know one's own mind, to

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know one's own mind

Be certain about what one wants; be decisive. For example, Don't ask him; he's so tired that he doesn't know his own mind, or She certainly knows her own mind when it comes to giving stage directions. This term was first recorded in 1824.
See also: know, mind, own
The American Heritage® Dictionary of Idioms by Christine Ammer. Copyright © 2003, 1997 by The Christine Ammer 1992 Trust. Published by Houghton Mifflin Harcourt Publishing Company. All rights reserved.

know one's own mind, to

To be certain of one’s opinions or plans; to be self-assured. This term has been known since about 1700. Jonathan Swift included it in Polite Conversation (1738), “You don’t know your own mind,” an accusation still often voiced in just this way.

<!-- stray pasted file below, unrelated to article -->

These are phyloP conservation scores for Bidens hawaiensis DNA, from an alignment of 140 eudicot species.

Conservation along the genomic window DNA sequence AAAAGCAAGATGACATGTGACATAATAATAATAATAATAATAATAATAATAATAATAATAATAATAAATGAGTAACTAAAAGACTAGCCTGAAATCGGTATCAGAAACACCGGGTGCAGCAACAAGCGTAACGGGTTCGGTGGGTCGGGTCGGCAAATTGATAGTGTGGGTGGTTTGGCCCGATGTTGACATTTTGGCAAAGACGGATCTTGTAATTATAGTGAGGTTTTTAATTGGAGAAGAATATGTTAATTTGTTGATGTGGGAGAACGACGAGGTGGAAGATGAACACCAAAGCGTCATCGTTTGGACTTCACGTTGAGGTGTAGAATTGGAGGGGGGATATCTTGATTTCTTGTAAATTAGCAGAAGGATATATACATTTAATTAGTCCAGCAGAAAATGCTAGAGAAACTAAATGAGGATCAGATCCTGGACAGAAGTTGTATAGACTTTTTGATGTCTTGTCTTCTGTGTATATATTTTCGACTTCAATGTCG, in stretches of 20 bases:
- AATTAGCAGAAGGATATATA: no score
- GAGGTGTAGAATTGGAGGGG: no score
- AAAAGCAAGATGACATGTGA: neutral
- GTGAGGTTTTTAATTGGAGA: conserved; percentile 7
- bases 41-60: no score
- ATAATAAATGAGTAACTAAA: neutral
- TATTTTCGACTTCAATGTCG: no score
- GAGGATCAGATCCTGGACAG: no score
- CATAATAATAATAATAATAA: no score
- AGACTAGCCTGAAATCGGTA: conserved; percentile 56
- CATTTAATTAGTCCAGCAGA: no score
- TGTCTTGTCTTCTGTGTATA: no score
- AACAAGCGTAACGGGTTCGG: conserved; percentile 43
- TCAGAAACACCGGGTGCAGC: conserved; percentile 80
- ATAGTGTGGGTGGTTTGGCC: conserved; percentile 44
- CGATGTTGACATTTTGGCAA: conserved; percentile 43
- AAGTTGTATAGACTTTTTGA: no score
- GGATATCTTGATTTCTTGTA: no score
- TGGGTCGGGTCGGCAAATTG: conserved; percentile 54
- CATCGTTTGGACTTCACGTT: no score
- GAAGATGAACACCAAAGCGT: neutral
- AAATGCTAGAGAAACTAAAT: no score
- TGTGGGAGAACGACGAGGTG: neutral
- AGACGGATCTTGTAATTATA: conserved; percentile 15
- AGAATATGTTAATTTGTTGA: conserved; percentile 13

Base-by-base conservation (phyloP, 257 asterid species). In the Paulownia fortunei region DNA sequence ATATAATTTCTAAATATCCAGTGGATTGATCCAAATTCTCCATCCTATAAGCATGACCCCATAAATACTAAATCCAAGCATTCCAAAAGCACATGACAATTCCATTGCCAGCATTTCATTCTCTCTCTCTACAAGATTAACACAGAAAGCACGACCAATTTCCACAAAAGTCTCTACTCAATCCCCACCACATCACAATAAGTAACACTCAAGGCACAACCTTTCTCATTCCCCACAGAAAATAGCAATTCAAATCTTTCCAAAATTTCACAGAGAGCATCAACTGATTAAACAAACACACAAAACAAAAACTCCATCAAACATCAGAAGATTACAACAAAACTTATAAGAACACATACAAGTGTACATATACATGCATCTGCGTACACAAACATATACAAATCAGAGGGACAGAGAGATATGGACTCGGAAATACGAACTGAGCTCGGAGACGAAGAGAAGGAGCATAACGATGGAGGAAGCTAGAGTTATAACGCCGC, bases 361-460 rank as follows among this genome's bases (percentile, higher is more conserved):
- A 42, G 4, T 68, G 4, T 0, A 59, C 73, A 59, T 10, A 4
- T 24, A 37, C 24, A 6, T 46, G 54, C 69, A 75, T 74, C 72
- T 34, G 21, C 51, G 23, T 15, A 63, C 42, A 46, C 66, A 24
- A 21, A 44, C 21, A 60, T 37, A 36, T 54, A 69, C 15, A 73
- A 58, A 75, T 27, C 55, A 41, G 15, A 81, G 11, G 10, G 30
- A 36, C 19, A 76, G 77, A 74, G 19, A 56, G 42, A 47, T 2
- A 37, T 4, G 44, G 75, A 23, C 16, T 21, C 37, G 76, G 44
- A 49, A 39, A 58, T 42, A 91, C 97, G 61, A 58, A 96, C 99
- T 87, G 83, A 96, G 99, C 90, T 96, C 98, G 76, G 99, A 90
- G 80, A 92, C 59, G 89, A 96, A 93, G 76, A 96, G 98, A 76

See also: know, own
The Dictionary of Clichés by Christine Ammer Copyright © 2013 by Christine Ammer
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References in classic literature ?
The first point to be obtained is to know one's own mind. Once sure of that, and where women are concerned it is not easy, the next is, to act up to the decision.